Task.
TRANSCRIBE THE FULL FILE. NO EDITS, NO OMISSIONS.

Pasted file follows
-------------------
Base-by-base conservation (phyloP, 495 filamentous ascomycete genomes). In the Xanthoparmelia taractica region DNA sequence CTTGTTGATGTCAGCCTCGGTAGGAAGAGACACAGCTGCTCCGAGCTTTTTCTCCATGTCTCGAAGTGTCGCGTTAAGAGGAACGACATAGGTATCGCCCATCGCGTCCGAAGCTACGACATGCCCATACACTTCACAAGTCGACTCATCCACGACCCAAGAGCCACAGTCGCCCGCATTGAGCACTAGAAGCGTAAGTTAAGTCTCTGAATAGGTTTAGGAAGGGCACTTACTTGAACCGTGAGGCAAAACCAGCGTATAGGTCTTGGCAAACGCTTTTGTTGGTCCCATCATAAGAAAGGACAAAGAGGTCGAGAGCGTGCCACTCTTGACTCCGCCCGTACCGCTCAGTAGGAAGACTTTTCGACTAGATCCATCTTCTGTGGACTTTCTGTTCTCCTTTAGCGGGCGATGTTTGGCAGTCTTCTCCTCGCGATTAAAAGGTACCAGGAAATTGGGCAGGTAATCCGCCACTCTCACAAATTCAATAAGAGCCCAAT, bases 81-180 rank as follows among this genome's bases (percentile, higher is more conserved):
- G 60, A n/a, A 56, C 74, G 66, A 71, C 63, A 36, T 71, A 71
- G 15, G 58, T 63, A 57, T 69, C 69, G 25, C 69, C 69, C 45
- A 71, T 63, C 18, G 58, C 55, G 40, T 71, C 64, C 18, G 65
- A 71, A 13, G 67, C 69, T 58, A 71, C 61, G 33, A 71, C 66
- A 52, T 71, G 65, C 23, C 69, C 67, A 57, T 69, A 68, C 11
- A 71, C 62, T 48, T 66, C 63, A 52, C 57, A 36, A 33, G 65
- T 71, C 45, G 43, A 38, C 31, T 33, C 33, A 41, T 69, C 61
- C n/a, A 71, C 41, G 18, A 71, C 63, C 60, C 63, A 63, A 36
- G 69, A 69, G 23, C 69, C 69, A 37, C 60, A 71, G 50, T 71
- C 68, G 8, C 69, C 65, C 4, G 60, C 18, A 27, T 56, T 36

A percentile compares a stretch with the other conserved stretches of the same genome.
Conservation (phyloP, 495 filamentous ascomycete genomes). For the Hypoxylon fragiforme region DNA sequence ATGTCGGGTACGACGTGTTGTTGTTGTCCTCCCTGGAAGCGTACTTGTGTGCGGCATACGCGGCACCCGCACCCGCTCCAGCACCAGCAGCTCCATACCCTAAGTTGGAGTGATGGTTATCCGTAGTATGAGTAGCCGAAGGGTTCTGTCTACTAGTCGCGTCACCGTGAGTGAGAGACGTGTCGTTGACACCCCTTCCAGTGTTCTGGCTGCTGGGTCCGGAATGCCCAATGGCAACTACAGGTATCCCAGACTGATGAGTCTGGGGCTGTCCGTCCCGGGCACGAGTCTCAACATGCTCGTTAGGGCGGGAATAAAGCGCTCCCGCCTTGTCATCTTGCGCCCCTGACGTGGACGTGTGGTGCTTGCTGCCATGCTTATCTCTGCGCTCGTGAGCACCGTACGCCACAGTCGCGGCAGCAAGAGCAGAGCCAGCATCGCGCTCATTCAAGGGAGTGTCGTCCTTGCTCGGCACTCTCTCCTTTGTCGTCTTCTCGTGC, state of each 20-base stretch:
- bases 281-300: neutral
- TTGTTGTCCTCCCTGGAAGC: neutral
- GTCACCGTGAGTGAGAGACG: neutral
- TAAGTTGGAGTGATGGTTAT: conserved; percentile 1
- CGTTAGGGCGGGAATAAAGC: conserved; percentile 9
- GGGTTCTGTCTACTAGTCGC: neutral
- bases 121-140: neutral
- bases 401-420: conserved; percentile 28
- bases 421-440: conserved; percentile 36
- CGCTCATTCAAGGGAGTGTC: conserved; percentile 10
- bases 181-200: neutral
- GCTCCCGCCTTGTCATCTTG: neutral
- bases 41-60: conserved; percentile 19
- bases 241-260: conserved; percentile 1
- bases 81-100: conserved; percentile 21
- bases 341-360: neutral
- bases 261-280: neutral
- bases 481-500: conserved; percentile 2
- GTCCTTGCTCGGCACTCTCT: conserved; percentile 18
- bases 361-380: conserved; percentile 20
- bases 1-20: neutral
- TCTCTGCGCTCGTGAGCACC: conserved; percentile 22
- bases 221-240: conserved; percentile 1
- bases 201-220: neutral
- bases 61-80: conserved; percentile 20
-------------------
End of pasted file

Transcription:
Base-by-base conservation (phyloP, 495 filamentous ascomycete genomes). In the Xanthoparmelia taractica region DNA sequence CTTGTTGATGTCAGCCTCGGTAGGAAGAGACACAGCTGCTCCGAGCTTTTTCTCCATGTCTCGAAGTGTCGCGTTAAGAGGAACGACATAGGTATCGCCCATCGCGTCCGAAGCTACGACATGCCCATACACTTCACAAGTCGACTCATCCACGACCCAAGAGCCACAGTCGCCCGCATTGAGCACTAGAAGCGTAAGTTAAGTCTCTGAATAGGTTTAGGAAGGGCACTTACTTGAACCGTGAGGCAAAACCAGCGTATAGGTCTTGGCAAACGCTTTTGTTGGTCCCATCATAAGAAAGGACAAAGAGGTCGAGAGCGTGCCACTCTTGACTCCGCCCGTACCGCTCAGTAGGAAGACTTTTCGACTAGATCCATCTTCTGTGGACTTTCTGTTCTCCTTTAGCGGGCGATGTTTGGCAGTCTTCTCCTCGCGATTAAAAGGTACCAGGAAATTGGGCAGGTAATCCGCCACTCTCACAAATTCAATAAGAGCCCAAT, bases 81-180 rank as follows among this genome's bases (percentile, higher is more conserved):
- G 60, A n/a, A 56, C 74, G 66, A 71, C 63, A 36, T 71, A 71
- G 15, G 58, T 63, A 57, T 69, C 69, G 25, C 69, C 69, C 45
- A 71, T 63, C 18, G 58, C 55, G 40, T 71, C 64, C 18, G 65
- A 71, A 13, G 67, C 69, T 58, A 71, C 61, G 33, A 71, C 66
- A 52, T 71, G 65, C 23, C 69, C 67, A 57, T 69, A 68, C 11
- A 71, C 62, T 48, T 66, C 63, A 52, C 57, A 36, A 33, G 65
- T 71, C 45, G 43, A 38, C 31, T 33, C 33, A 41, T 69, C 61
- C n/a, A 71, C 41, G 18, A 71, C 63, C 60, C 63, A 63, A 36
- G 69, A 69, G 23, C 69, C 69, A 37, C 60, A 71, G 50, T 71
- C 68, G 8, C 69, C 65, C 4, G 60, C 18, A 27, T 56, T 36

A percentile compares a stretch with the other conserved stretches of the same genome.
Conservation (phyloP, 495 filamentous ascomycete genomes). For the Hypoxylon fragiforme region DNA sequence ATGTCGGGTACGACGTGTTGTTGTTGTCCTCCCTGGAAGCGTACTTGTGTGCGGCATACGCGGCACCCGCACCCGCTCCAGCACCAGCAGCTCCATACCCTAAGTTGGAGTGATGGTTATCCGTAGTATGAGTAGCCGAAGGGTTCTGTCTACTAGTCGCGTCACCGTGAGTGAGAGACGTGTCGTTGACACCCCTTCCAGTGTTCTGGCTGCTGGGTCCGGAATGCCCAATGGCAACTACAGGTATCCCAGACTGATGAGTCTGGGGCTGTCCGTCCCGGGCACGAGTCTCAACATGCTCGTTAGGGCGGGAATAAAGCGCTCCCGCCTTGTCATCTTGCGCCCCTGACGTGGACGTGTGGTGCTTGCTGCCATGCTTATCTCTGCGCTCGTGAGCACCGTACGCCACAGTCGCGGCAGCAAGAGCAGAGCCAGCATCGCGCTCATTCAAGGGAGTGTCGTCCTTGCTCGGCACTCTCTCCTTTGTCGTCTTCTCGTGC, state of each 20-base stretch:
- bases 281-300: neutral
- TTGTTGTCCTCCCTGGAAGC: neutral
- GTCACCGTGAGTGAGAGACG: neutral
- TAAGTTGGAGTGATGGTTAT: conserved; percentile 1
- CGTTAGGGCGGGAATAAAGC: conserved; percentile 9
- GGGTTCTGTCTACTAGTCGC: neutral
- bases 121-140: neutral
- bases 401-420: conserved; percentile 28
- bases 421-440: conserved; percentile 36
- CGCTCATTCAAGGGAGTGTC: conserved; percentile 10
- bases 181-200: neutral
- GCTCCCGCCTTGTCATCTTG: neutral
- bases 41-60: conserved; percentile 19
- bases 241-260: conserved; percentile 1
- bases 81-100: conserved; percentile 21
- bases 341-360: neutral
- bases 261-280: neutral
- bases 481-500: conserved; percentile 2
- GTCCTTGCTCGGCACTCTCT: conserved; percentile 18
- bases 361-380: conserved; percentile 20
- bases 1-20: neutral
- TCTCTGCGCTCGTGAGCACC: conserved; percentile 22
- bases 221-240: conserved; percentile 1
- bases 201-220: neutral
- bases 61-80: conserved; percentile 20